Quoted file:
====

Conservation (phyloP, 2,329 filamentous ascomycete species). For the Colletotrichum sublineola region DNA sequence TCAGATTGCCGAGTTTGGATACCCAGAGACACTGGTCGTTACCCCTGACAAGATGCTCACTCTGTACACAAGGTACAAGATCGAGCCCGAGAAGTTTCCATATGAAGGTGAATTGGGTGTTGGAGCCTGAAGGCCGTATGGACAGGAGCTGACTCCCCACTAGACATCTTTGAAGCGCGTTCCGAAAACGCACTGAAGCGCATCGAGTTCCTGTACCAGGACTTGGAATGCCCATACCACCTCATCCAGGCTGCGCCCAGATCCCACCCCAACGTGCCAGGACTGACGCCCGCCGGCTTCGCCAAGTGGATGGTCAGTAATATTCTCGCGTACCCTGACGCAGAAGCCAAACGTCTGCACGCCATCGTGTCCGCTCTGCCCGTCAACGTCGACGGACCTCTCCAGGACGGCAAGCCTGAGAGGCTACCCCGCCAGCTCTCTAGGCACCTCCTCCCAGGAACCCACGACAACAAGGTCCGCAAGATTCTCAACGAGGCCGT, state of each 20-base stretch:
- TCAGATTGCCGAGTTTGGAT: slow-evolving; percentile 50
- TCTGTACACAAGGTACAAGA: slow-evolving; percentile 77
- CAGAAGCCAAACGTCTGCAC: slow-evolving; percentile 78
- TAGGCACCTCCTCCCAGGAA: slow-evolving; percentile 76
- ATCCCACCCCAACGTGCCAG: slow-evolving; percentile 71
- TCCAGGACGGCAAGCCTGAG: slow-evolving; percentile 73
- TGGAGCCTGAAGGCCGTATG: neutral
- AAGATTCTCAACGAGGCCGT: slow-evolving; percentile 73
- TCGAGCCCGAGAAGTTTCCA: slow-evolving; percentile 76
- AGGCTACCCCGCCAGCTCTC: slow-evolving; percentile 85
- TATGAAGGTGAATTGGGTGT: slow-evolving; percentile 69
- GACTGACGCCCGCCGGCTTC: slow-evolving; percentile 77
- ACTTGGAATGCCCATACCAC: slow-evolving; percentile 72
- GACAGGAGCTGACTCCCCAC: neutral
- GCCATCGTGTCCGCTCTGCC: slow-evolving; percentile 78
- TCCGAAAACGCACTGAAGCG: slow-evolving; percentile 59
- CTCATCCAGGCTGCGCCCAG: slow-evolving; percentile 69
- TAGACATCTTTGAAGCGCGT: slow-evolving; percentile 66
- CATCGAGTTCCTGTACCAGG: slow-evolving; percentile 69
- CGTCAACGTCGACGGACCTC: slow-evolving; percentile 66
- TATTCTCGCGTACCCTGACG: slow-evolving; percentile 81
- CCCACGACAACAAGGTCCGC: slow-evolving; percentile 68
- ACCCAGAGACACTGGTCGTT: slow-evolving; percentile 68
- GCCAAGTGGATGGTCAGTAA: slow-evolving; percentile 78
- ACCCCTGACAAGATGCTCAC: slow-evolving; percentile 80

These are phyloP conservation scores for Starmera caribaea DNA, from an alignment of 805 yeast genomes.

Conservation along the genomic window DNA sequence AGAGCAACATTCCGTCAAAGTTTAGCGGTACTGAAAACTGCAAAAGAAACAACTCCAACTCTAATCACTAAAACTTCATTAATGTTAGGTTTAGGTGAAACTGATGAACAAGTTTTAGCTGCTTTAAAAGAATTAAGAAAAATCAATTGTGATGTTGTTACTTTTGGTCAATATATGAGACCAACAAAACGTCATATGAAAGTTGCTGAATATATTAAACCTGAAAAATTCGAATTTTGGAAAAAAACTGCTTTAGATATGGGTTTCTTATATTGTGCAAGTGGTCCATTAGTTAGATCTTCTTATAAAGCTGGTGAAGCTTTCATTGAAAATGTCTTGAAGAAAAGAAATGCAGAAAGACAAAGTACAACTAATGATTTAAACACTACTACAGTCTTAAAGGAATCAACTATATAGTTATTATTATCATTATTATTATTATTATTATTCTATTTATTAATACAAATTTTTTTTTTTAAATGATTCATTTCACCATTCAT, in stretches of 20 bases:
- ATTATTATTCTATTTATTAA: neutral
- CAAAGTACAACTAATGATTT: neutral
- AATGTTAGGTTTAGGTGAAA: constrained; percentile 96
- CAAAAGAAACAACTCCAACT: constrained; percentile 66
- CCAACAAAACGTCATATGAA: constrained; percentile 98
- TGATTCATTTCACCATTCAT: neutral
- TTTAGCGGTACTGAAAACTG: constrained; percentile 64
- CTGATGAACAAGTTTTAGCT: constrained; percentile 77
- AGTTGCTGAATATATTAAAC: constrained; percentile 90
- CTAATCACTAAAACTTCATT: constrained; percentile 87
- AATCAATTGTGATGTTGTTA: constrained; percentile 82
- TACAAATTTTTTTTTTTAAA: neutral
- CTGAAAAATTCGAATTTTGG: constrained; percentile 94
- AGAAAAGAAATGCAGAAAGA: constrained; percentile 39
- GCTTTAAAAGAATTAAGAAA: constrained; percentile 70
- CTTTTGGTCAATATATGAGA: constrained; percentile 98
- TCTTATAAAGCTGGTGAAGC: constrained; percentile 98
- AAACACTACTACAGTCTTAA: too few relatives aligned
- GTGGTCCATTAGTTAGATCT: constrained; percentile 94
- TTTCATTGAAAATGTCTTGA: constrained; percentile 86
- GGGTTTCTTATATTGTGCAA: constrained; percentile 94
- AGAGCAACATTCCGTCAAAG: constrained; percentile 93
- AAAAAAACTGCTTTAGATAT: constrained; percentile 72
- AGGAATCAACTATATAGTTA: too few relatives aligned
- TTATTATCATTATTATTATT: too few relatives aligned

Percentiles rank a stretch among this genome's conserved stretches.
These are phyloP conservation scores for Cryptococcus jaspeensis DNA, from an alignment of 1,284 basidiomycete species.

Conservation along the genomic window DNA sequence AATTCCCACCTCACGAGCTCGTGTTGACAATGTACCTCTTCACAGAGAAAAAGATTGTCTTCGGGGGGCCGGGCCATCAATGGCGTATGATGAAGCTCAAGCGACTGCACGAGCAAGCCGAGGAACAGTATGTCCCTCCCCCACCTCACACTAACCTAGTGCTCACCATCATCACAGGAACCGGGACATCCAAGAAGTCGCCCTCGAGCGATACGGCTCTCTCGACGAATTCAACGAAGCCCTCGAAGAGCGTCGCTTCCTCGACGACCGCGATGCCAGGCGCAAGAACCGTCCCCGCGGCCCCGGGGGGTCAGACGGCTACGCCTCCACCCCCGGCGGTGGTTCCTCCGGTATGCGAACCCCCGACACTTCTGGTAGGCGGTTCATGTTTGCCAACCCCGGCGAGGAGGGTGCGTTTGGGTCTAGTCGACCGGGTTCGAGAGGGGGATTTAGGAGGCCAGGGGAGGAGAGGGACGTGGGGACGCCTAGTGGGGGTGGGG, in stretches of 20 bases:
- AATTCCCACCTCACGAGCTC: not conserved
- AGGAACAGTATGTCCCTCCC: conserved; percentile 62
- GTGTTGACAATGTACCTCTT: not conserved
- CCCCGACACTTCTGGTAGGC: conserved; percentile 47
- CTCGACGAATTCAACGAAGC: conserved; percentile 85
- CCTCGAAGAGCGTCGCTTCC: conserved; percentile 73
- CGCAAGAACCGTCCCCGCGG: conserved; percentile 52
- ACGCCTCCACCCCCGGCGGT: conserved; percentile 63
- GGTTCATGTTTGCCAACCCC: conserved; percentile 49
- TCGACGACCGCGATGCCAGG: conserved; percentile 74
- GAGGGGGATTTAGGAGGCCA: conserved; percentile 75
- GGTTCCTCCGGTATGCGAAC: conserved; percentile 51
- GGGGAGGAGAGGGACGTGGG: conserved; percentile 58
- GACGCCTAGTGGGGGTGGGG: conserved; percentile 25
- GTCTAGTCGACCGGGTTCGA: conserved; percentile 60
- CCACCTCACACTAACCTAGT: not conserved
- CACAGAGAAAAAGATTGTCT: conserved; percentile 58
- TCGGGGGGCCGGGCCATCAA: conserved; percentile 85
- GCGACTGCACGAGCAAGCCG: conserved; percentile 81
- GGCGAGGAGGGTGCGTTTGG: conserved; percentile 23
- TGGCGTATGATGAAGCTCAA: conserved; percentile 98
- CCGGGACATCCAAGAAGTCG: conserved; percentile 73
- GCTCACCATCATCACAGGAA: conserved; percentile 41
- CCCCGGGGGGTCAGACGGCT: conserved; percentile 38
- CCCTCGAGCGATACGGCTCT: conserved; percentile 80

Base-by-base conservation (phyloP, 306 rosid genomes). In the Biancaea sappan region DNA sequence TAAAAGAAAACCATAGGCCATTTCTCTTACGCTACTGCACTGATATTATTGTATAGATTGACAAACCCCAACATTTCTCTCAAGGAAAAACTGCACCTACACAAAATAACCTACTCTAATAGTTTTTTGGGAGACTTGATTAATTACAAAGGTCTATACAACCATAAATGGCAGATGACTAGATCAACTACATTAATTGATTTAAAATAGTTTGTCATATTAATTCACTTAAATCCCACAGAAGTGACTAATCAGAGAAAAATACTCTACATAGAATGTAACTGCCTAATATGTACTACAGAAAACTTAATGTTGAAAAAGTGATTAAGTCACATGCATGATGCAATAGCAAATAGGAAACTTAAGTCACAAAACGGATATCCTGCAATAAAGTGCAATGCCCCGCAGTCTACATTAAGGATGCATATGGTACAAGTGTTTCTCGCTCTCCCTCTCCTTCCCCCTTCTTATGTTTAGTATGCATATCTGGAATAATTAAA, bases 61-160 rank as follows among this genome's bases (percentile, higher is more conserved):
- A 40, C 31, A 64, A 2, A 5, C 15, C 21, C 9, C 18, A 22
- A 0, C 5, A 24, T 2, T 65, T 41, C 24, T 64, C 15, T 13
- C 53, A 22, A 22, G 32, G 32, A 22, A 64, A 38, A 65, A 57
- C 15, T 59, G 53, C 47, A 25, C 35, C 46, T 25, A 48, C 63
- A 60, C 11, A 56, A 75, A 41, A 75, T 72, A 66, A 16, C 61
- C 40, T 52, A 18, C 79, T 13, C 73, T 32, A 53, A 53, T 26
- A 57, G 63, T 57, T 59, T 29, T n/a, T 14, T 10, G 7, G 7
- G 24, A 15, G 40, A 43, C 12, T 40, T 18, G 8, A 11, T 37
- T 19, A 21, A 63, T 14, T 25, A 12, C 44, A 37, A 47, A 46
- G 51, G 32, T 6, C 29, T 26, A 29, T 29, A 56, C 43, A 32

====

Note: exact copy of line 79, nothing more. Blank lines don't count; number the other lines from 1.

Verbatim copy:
- GCTCACCATCATCACAGGAA: conserved; percentile 41